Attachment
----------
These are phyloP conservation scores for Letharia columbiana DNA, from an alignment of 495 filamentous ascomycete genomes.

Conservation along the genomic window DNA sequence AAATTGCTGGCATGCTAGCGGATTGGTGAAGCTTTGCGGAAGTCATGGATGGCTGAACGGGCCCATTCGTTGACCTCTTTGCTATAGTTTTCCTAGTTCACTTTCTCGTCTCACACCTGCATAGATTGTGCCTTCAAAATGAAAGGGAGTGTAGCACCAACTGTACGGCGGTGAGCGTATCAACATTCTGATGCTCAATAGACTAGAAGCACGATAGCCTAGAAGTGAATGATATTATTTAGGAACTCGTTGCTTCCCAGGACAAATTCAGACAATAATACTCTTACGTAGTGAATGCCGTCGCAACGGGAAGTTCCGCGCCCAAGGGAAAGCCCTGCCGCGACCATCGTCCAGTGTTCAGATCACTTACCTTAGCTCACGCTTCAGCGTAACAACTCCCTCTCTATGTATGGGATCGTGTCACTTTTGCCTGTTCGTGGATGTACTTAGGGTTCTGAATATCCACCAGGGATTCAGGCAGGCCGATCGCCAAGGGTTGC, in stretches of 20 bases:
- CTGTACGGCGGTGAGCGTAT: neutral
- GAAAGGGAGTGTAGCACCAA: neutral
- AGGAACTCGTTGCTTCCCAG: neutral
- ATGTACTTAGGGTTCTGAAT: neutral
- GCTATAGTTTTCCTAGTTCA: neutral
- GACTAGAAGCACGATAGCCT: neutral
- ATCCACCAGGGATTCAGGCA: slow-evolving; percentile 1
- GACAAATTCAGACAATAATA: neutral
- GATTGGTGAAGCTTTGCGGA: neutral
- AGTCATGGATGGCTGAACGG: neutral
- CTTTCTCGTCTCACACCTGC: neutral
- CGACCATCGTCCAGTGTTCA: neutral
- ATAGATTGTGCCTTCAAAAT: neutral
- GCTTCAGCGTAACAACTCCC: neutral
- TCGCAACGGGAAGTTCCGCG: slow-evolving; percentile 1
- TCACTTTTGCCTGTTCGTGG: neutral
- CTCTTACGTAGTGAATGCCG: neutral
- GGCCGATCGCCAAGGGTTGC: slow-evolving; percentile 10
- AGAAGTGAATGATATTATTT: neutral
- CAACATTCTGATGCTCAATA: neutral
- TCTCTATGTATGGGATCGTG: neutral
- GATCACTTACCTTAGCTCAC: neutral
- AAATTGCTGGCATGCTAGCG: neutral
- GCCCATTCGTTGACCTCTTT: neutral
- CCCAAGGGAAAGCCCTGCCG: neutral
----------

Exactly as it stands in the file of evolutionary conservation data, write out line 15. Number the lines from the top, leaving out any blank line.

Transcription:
- ATAGATTGTGCCTTCAAAAT: neutral